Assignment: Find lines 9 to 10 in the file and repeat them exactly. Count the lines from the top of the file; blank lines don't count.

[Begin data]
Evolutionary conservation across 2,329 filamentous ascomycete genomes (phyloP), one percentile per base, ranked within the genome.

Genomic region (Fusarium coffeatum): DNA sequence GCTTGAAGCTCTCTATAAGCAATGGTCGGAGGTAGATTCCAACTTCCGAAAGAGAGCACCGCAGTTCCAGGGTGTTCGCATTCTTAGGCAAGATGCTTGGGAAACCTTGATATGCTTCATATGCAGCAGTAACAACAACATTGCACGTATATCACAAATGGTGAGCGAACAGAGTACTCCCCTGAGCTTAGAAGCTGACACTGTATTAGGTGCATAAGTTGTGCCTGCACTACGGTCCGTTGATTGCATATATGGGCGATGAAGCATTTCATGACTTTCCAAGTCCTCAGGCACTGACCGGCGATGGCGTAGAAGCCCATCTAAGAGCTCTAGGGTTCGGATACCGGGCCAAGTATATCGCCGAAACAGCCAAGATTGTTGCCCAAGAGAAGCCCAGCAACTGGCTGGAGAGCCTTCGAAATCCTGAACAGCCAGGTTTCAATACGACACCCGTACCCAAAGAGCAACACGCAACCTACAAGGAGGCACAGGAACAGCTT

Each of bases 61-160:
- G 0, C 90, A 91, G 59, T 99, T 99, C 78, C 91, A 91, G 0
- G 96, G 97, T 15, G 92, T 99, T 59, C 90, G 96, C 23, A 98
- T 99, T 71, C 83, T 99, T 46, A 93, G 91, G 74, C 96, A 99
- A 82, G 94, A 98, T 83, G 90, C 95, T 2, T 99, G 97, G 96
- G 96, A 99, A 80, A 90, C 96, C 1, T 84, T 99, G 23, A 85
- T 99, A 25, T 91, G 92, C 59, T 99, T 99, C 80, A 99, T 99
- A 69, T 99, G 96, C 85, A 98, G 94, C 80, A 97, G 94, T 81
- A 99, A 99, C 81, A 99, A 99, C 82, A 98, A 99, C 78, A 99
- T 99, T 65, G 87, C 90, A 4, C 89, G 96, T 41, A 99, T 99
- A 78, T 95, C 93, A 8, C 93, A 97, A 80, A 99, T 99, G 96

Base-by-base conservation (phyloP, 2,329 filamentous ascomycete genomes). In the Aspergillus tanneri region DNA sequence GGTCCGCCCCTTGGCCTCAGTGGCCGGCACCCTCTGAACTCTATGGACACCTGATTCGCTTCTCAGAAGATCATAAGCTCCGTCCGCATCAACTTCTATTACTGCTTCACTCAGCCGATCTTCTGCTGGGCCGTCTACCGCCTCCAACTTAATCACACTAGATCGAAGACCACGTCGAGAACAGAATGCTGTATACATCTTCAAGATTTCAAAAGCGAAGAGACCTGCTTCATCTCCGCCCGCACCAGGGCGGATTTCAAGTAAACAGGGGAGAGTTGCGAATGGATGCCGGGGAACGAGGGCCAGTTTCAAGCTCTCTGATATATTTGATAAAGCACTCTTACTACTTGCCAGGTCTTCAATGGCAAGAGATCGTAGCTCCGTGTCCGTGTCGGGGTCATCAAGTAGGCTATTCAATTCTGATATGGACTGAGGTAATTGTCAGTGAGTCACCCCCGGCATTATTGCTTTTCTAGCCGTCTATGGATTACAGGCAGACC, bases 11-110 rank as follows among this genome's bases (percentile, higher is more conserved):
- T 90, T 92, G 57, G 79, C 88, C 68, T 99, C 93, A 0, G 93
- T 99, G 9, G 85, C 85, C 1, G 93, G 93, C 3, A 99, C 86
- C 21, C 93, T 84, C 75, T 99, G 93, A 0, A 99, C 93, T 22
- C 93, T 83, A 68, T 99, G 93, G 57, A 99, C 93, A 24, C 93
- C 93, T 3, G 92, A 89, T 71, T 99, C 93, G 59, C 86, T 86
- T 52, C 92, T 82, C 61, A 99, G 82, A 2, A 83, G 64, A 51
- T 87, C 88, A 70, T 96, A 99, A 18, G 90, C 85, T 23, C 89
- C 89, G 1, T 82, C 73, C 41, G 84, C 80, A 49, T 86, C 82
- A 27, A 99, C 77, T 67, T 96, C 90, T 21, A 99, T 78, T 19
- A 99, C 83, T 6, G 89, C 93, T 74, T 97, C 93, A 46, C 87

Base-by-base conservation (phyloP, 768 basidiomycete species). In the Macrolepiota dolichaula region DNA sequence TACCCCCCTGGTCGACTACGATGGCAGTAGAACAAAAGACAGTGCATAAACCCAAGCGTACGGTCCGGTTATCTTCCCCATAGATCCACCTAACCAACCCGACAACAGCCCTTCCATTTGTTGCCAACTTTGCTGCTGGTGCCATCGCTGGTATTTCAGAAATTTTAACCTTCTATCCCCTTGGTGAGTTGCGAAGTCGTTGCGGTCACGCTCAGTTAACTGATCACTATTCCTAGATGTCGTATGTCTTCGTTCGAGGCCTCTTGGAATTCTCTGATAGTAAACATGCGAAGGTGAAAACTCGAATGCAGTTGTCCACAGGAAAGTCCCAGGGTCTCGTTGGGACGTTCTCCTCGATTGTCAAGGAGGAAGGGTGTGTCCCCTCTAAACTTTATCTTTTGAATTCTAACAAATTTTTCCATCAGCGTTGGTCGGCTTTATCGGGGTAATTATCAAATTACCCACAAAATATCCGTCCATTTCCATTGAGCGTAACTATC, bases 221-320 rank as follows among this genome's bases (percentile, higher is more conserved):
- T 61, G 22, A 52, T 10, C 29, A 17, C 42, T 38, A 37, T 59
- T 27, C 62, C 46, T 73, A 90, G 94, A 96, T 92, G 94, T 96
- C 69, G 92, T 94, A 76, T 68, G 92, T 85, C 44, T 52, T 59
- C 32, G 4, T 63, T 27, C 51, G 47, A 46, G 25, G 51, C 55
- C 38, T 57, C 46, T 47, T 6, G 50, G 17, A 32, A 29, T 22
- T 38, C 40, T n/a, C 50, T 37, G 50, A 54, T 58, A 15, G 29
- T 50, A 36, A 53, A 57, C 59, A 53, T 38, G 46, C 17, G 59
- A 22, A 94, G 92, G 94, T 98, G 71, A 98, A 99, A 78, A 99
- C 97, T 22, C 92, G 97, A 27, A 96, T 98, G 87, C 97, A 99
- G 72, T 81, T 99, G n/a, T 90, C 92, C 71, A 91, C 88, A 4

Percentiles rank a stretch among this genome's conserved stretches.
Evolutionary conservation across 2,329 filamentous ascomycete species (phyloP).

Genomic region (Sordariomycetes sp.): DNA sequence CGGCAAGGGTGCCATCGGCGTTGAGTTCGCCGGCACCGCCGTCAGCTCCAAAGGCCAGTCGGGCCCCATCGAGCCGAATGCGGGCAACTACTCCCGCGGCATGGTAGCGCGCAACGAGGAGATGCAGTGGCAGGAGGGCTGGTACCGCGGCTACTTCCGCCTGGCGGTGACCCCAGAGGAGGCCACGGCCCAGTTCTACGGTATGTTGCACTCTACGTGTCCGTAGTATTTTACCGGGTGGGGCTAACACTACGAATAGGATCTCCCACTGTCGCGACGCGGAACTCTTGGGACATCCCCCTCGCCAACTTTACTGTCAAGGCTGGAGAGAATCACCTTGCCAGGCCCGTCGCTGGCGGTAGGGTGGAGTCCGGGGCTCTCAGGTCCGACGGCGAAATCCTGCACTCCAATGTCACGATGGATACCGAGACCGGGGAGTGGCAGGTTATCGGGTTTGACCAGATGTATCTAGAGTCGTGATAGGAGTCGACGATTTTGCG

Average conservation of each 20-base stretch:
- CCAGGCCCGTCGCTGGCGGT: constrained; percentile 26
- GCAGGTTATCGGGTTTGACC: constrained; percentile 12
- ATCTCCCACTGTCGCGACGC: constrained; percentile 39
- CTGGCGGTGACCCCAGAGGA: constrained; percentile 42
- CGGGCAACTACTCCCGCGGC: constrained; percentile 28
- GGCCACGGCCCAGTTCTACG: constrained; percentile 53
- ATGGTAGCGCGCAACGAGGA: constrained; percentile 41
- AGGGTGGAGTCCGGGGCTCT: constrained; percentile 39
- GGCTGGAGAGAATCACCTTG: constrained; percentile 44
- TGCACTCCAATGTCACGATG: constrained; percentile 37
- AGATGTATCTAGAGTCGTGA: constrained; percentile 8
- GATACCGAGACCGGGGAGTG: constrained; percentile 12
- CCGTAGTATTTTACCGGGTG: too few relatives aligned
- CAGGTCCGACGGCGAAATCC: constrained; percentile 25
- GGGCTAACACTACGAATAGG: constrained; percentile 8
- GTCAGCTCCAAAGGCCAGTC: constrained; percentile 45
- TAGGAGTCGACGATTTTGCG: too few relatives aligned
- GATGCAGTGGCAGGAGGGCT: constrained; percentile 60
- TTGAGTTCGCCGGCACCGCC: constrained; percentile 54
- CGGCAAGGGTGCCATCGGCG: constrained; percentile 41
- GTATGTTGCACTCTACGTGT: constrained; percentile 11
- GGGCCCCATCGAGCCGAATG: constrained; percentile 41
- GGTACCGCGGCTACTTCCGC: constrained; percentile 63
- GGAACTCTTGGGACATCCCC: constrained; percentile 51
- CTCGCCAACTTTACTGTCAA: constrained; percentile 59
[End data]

- T 99, A 25, T 91, G 92, C 59, T 99, T 99, C 80, A 99, T 99
- A 69, T 99, G 96, C 85, A 98, G 94, C 80, A 97, G 94, T 81